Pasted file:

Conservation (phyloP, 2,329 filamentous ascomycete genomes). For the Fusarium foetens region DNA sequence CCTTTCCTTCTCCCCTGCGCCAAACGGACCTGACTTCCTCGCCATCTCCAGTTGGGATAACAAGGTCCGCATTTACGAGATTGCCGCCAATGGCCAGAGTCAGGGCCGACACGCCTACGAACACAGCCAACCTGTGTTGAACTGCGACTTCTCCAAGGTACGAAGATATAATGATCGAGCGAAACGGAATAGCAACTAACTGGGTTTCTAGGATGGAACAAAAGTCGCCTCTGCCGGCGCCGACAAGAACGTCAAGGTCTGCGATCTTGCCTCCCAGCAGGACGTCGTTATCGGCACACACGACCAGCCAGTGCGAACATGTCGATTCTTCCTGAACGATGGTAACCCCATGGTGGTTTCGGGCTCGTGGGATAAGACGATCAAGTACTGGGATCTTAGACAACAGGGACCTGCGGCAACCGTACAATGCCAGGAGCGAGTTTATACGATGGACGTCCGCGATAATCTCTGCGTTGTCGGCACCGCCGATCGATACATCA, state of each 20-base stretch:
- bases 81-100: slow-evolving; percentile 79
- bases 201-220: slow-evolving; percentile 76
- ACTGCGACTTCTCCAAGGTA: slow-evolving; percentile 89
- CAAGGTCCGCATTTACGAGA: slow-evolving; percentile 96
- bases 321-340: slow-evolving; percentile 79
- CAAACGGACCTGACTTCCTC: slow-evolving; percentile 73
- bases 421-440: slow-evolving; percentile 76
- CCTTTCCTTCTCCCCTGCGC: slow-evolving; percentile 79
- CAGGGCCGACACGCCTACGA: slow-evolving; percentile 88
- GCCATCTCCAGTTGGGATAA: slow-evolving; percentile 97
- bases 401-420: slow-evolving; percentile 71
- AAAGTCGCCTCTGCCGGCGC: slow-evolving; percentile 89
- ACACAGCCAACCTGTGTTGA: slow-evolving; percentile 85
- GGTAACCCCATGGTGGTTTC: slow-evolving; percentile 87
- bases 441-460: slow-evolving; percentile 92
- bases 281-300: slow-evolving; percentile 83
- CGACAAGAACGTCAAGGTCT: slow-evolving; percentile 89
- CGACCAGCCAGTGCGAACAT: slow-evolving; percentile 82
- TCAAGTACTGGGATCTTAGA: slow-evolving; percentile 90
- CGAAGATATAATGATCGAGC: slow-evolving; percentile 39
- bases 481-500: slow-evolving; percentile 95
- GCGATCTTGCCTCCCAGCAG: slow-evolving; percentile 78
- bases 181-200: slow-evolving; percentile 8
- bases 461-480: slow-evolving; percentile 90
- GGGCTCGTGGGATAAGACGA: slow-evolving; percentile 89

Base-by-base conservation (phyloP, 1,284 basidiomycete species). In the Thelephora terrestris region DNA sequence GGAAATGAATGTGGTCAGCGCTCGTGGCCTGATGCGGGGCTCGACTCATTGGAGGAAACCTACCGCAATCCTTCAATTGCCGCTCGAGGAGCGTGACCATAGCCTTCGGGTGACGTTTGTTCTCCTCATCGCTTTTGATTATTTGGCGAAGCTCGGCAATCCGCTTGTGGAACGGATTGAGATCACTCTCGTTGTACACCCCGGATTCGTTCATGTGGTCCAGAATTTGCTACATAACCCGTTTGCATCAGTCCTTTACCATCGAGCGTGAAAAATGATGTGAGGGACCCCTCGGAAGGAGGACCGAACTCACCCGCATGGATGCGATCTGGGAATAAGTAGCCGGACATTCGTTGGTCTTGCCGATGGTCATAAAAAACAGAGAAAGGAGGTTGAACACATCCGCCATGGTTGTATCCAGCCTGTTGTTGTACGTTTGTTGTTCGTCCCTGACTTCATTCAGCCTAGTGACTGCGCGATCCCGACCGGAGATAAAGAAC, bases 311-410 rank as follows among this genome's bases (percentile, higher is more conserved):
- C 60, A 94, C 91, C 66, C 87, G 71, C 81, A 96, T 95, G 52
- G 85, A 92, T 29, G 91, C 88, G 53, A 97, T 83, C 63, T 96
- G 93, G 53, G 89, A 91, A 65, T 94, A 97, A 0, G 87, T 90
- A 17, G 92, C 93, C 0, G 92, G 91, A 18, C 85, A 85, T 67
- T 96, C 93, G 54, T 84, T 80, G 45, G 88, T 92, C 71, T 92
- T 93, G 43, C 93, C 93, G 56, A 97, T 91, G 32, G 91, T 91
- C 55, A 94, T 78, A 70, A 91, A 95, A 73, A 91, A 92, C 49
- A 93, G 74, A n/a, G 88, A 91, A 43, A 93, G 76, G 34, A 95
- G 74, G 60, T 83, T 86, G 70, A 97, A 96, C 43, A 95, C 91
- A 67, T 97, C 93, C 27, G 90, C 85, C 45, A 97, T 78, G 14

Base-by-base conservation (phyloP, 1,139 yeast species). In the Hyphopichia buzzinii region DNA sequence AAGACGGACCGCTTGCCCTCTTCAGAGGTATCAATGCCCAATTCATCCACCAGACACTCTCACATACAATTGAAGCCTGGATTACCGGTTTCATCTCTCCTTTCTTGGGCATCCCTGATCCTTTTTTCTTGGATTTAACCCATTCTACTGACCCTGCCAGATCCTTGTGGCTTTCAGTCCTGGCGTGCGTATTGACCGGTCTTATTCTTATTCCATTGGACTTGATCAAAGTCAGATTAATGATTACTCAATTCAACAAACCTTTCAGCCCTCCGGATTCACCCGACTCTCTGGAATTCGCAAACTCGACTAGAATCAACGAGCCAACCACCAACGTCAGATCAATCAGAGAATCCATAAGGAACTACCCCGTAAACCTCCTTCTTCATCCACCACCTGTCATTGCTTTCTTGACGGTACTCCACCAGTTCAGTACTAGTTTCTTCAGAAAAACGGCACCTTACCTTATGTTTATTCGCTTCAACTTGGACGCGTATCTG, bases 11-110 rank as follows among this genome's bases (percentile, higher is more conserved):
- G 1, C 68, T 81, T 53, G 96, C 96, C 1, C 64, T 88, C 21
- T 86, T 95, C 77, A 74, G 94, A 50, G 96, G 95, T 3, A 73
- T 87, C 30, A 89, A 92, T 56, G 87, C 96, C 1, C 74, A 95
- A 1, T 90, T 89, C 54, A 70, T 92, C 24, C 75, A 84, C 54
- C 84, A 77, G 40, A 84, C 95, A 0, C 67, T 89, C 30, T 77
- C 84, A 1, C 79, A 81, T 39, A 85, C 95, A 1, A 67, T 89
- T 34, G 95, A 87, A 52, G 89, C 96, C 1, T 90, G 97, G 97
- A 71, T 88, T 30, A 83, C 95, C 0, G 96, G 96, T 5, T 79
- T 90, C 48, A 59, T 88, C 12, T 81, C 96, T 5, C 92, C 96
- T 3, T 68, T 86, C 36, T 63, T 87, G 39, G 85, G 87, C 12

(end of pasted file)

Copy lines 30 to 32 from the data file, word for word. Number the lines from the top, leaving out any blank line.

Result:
- G 93, G 53, G 89, A 91, A 65, T 94, A 97, A 0, G 87, T 90
- A 17, G 92, C 93, C 0, G 92, G 91, A 18, C 85, A 85, T 67
- T 96, C 93, G 54, T 84, T 80, G 45, G 88, T 92, C 71, T 92